This broad interpretation of the rule in NCUA was advanced, however, by the dissent in that case; the majority expressly rejected it, stating that its own formulation of the zone of interests test could not “be read to imply that in order to have standing under the APA, a plaintiff must merely have an interest in enforcing the statute in question.” 118 S.Ct. at 936 n. 7. As an indication of the difference between this rejected version of the test and the holding of NCUA, the Court noted that the plaintiff banks were “more than merely incidental beneficiaries of [the common bond provision's] effects on competition.” Id. This “incidental beneficiary” concept reiterates the principle, articulated in Clarke, that the zone of interests test “denies a right of review if the plaintiff's interests are so marginally related to or inconsistent with the purposes implicit in the statute that it cannot reasonably be assumed the Congress intended to permit the suit.” Clarke, 479 U.S. at 399, 107 S.Ct. 750. Neither NCUA nor Clarke suggests, however, that when a party is more than merely an incidental beneficiary of the statute, it necessarily satisfies the zone of interest test. Still the concept is important because both cases do indicate that a party who is merely an incidental beneficiary cannot meet the test. Thus if TAP is merely an incidental beneficiary of the statute, it fails to satisfy the relevant prudential standing requirements no matter how acutely it desires to enforce the statute's provisions.
Drug companies like TAP certainly do not constitute direct beneficiaries of the Medicare Part B program. But NCUA indicates that they do qualify as something more than merely incidental beneficiaries. A statute that strives to make medical care more available to the elderly directly implicates the interests of drug companies by expanding their markets, just as (albeit conversely) the statute promoting the growth of credit unions in NCUA directly implicated the interests of competing financial institutions by working, in effect, to contract their markets.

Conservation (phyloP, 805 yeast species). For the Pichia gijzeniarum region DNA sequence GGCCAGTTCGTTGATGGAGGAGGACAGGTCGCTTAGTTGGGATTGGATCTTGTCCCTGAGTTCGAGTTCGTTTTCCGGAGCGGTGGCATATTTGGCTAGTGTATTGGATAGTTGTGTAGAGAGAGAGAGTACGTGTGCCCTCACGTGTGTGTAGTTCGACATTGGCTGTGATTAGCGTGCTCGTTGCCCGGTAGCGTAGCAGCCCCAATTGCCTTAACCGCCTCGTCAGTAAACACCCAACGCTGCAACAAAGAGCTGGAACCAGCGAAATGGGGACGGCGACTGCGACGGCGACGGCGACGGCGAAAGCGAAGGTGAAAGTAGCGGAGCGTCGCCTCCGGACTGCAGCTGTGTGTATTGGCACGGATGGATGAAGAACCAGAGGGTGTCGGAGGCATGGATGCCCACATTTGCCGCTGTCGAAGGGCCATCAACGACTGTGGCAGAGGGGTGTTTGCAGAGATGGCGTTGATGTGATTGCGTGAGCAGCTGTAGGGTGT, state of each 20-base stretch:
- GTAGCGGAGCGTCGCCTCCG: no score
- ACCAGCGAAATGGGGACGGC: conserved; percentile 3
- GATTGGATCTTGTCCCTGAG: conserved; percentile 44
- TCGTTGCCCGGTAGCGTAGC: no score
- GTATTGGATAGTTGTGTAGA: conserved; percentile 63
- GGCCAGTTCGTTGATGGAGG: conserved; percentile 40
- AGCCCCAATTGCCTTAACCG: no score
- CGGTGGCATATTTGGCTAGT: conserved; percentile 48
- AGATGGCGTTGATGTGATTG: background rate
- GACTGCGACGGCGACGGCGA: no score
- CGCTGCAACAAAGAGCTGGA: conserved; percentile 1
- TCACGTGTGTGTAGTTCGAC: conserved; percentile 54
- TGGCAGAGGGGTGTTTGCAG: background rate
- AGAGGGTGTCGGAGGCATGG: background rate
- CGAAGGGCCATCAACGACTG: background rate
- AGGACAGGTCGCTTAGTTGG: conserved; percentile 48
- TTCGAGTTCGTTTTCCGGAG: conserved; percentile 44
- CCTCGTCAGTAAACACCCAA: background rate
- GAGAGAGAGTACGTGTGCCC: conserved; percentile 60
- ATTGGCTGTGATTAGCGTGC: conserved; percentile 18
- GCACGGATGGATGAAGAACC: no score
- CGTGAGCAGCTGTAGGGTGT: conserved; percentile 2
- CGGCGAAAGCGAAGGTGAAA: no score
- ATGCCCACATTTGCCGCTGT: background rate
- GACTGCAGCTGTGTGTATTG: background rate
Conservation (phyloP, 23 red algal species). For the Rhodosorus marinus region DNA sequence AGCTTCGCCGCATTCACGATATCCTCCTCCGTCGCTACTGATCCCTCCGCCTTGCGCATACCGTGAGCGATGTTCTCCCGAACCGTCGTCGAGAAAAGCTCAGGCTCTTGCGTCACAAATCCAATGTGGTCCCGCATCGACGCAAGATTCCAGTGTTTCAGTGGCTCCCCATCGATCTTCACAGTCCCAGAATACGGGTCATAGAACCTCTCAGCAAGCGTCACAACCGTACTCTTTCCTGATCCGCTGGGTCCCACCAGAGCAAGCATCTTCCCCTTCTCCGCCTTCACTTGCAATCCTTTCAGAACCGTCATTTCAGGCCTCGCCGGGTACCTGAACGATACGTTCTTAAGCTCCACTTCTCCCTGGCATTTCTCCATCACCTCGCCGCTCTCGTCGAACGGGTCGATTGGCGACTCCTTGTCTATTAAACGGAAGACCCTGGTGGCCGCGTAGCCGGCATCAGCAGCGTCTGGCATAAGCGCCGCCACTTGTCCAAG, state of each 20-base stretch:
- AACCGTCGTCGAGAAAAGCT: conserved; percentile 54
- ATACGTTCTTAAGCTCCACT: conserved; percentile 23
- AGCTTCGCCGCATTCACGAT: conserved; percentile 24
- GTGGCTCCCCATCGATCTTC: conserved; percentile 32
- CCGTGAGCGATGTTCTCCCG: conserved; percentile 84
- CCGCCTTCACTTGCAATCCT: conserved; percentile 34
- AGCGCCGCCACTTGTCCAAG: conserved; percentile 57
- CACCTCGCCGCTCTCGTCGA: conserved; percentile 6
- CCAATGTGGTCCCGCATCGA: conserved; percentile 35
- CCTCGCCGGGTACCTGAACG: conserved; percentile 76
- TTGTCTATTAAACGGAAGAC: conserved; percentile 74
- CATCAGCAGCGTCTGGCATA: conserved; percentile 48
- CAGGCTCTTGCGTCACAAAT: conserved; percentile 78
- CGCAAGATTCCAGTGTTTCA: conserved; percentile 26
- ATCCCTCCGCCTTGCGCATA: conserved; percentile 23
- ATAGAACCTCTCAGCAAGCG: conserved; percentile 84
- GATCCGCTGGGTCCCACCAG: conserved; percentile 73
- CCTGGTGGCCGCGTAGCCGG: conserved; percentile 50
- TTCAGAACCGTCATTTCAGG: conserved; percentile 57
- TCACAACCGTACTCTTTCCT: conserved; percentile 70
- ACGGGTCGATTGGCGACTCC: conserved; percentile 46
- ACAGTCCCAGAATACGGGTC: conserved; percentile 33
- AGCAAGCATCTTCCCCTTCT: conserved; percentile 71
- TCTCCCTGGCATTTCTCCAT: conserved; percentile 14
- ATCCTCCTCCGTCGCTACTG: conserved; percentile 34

The Supreme Court's decision in Lujan v. National Wildlife Fed'n, 497 U.S. 871, 110 S.Ct. 3177, 111 L.Ed.2d 695 (1990), provides another indication that TAP is more than merely an incidental beneficiary. The Court there used a hypothetical to define the limits of standing under the APA:
for example, the failure of an agency to comply with a statutory provision requiring “on the record” hearings would assuredly have an adverse effect upon the company that has the contract to record and transcribe the agency's proceedings; but since the provision was obviously enacted to protect the interests of the parties to the proceedings and not those of the reporters, that company would not be “adversely affected within the meaning” of the statute.
Id. at 883, 118 S.Ct. 927 (quoting 5 U.S.C. § 702). TAP persuasively asserts that “[i]n contrast to the purely procedural and incidental involvement of [the] transcribers' interest in the Lujan example, the manufacturers of cancer drugs are a substantive and essential part of the system that” makes the best of medicine more available to the aged. Brief of Appellant at 16. In terms similar to those in the Lujan example, TAP's claim would be roughly equivalent to that of a case reporting company seeking to enforce a provision of a statute that was enacted for the principal purpose of encouraging courts to publish their decisions, and that operated by reimbursing courts for the costs of publication. In the same way that one of the principal purposes of Medicare Part B-to make medical care more available to the aged-directly implicates the interests of drug companies like TAP, the main purpose of the case publication statute directly implicates the interests of case reporting companies. The statutory provision in the Lujan example, by contrast, was presumably enacted as part of a statutory scheme that had a principal purpose other than that of holding hearings on the record, and so the reporting company's interest there could fairly be described as incidental or “marginally related” to that purpose. Compared to the plaintiff in the Lujan example, then, TAP does not appear to be merely an incidental beneficiary.